As to people losing jobs, that is simply a function of changing times. How many whalers do you currently know? How about wheelwrights? If lumber use hasn't decreased in the US, then those jobs haven't been lost due to these forest closures but rather to mechanization and foreign competition.

You need to go to SE Alaska, WA State, Oregon and talk to some out of work loggers and maybe get a little more educated about logging on public land. You are falling for the media BS.

M&K's Retrievers
11-28-2012, 11:39 PM
Don't know that much about farming public lands. I do know that they have to replant areas that are clear-cut. The problem with that is that they replant a mono-cultured hybrid and what was once a bio-diverse enrivonment becomes a mono-culture. Not long ago, timber companies ran TV ads claiming how they replant the forrest they cut. What they don't tell you is that they have destroyed a bio-diversed culture for a mono one.

The trend I see whether it is trees or ocean/freshwater fish is in farming on private land. Farming better preserves more of our last natural environment and is more profitable. The problem with today's mono-culture hybrid Pine plantations is the same with Catfish farming, they have all been over built. Too much supply has made profit margins too slim for most to survive. Add the imported Canadian timber and it compounds the problem. And like I mentioned earlier, it cost far less to harvest timber on a farm than on public land. At least with trees, if managed properly, most of it can survive disease and parasites until the market improves for harvest.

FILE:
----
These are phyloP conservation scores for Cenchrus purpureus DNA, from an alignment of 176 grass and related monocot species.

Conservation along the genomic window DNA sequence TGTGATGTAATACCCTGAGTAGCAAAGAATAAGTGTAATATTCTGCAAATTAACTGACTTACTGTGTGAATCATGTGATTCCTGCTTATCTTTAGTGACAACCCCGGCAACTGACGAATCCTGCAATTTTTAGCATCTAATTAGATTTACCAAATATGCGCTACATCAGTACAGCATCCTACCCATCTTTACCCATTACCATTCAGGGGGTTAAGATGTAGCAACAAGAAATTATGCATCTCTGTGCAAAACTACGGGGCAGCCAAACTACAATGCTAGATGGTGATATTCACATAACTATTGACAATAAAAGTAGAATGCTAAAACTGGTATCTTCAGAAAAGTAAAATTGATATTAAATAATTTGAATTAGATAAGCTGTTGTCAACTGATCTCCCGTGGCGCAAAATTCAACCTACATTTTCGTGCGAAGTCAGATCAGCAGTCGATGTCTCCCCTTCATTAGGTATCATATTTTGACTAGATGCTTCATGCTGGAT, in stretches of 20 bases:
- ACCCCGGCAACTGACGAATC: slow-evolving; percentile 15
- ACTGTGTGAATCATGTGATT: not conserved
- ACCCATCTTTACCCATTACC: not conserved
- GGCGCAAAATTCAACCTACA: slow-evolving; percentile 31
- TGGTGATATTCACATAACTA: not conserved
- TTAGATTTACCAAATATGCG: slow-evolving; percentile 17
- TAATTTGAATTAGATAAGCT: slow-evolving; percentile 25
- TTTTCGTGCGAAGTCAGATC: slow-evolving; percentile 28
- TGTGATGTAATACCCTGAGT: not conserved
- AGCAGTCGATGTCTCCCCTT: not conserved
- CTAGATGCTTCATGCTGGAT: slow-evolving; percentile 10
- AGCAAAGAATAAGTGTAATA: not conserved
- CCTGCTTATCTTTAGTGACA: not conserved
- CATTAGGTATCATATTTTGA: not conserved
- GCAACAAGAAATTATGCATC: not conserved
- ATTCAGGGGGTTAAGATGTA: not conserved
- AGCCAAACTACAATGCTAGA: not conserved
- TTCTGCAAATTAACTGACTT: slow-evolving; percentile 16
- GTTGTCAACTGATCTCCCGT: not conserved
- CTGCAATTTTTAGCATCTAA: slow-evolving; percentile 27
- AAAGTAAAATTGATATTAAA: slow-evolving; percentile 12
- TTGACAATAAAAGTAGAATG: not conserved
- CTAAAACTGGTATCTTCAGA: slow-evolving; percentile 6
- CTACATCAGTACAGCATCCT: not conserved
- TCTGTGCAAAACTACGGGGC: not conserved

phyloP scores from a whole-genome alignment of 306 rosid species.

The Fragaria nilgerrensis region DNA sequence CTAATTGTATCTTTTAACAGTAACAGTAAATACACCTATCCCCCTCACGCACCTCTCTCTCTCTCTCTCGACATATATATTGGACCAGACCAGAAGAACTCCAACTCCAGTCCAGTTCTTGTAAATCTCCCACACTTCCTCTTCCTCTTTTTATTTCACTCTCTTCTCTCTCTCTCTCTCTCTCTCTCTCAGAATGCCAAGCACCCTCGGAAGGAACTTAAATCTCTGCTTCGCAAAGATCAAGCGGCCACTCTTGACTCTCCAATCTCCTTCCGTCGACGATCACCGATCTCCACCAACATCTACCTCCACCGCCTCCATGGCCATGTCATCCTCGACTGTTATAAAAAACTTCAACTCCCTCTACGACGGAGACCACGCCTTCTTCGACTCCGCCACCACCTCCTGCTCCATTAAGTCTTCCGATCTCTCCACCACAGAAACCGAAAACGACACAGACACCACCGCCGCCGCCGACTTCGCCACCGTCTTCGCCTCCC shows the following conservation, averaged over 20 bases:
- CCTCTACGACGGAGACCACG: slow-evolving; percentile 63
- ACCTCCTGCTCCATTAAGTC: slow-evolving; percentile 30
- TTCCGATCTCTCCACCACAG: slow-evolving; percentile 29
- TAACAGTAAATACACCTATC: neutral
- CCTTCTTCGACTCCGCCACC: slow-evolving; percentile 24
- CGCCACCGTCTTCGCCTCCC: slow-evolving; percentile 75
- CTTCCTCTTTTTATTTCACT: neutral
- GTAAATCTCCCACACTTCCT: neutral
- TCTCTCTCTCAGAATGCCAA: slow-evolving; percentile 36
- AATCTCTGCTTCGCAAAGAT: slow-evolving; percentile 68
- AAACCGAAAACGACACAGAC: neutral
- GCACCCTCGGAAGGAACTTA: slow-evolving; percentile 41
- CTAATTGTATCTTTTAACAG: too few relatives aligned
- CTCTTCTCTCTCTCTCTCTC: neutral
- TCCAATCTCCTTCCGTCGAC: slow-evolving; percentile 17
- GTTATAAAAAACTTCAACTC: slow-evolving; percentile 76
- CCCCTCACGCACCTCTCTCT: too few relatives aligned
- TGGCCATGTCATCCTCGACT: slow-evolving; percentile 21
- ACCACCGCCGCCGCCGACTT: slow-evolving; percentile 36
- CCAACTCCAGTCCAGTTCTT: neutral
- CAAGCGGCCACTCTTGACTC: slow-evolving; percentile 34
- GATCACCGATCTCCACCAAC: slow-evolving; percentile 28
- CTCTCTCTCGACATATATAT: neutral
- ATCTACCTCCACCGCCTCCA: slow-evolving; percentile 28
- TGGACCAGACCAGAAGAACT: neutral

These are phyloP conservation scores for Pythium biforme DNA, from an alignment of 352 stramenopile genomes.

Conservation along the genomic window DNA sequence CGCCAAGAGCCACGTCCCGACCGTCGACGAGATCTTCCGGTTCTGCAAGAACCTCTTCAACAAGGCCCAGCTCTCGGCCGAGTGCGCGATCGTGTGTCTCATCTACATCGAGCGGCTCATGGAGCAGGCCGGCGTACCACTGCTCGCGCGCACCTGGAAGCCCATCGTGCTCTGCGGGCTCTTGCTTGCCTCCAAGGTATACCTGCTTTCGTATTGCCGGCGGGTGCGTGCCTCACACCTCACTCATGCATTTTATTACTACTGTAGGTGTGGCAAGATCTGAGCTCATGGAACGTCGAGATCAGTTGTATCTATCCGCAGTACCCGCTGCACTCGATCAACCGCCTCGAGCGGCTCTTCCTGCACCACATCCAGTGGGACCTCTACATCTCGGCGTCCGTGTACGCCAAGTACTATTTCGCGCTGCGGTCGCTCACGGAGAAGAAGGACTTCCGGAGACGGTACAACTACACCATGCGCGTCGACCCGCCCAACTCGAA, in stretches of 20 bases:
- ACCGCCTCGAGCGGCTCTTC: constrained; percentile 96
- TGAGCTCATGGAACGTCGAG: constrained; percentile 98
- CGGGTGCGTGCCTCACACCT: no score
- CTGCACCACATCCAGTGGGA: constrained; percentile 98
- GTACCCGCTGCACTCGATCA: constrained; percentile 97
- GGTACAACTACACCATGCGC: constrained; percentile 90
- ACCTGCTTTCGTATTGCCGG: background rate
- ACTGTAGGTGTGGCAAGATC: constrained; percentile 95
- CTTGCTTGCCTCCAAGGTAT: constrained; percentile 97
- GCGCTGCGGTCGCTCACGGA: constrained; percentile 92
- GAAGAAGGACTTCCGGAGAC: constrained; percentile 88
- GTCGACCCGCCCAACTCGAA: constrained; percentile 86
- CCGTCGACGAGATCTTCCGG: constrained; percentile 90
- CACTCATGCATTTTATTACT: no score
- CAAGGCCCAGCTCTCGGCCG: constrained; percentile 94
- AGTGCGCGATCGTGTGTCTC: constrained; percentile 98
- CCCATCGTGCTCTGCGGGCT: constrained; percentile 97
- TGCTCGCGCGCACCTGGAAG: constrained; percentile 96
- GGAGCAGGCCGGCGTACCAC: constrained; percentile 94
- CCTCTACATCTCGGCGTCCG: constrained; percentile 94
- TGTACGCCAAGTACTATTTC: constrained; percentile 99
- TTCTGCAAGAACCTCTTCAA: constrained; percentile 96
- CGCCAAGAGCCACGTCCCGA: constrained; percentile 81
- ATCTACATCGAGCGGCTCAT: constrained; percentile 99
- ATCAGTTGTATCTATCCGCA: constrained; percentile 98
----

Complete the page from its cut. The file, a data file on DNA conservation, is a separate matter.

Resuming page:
Lizabeth!! It's the big one! ;-)

huntinman
11-28-2012, 11:42 PM
Lizabeth!! It's the big one! ;-)

:p

:p

:p

charly_t
11-28-2012, 11:55 PM
Lizabeth!! It's the big one! ;-)

LOL. Been a long time since I heard that line. Very "fitting" though.

WRL
11-29-2012, 10:03 AM
Don't know that much about farming public lands. I do know that they have to replant areas that are clear-cut. The problem with that is that they replant a mono-cultured hybrid and what was once a bio-diverse enrivonment becomes a mono-culture. Not long ago, timber companies ran TV ads claiming how they replant the forrest they cut. What they don't tell you is that they have destroyed a bio-diversed culture for a mono one.

The trend I see whether it is trees or ocean/freshwater fish is in farming on private land. Farming better preserves more of our last natural environment and is more profitable. The problem with today's mono-culture hybrid Pine plantations is the same with Catfish farming, they have all been over built. Too much supply has made profit margins too slim for most to survive. Add the imported Canadian timber and it compounds the problem. And like I mentioned earlier, it cost far less to harvest timber on a farm than on public land. At least with trees, if managed properly, most of it can survive disease and parasites until the market improves for harvest.

Boy, I don't know where you have been hiding but in the last two years, I have NEVER seen more logs being hauled or sitting in the lots for processing. Just spent 3 1/2 months outside of Longview WA and EVERY SINGLE DAY there were SEVERAL very large barges heading down the river to who knows where (I would guess Japan or Asia somewhere).

The logging industry is booming again. Weyerhauser and every other timber company is buying or leasing lands, and cutting and replanting like mad. Lots of it is being bought and MOST of that land is replanted and put in a rotation for logging once the new growth is ready.